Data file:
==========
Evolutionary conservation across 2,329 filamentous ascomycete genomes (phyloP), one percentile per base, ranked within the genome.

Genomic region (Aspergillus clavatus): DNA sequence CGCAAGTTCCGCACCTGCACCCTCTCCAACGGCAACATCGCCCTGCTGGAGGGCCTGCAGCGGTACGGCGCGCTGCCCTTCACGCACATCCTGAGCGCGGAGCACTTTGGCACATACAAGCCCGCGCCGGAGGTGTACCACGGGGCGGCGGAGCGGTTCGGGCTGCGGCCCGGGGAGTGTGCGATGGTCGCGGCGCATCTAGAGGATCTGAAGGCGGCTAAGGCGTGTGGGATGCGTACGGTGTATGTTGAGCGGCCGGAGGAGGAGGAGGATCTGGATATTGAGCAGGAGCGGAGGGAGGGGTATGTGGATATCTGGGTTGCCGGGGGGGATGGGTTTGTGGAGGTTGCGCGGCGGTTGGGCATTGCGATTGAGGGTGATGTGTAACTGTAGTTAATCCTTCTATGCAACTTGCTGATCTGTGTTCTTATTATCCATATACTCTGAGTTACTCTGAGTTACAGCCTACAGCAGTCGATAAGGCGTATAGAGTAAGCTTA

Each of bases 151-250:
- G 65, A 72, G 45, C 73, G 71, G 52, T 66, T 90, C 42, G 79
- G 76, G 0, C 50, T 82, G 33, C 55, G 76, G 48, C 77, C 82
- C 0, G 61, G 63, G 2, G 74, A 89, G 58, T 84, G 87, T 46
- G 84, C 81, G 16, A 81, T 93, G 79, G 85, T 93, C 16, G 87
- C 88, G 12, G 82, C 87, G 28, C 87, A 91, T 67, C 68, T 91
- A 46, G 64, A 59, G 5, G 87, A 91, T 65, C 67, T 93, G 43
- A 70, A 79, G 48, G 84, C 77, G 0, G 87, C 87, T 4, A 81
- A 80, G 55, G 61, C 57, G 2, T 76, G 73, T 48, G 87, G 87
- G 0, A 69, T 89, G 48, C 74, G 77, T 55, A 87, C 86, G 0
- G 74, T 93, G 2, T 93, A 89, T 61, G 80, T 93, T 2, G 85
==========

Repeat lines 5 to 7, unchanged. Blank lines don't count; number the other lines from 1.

- G 76, G 0, C 50, T 82, G 33, C 55, G 76, G 48, C 77, C 82
- C 0, G 61, G 63, G 2, G 74, A 89, G 58, T 84, G 87, T 46
- G 84, C 81, G 16, A 81, T 93, G 79, G 85, T 93, C 16, G 87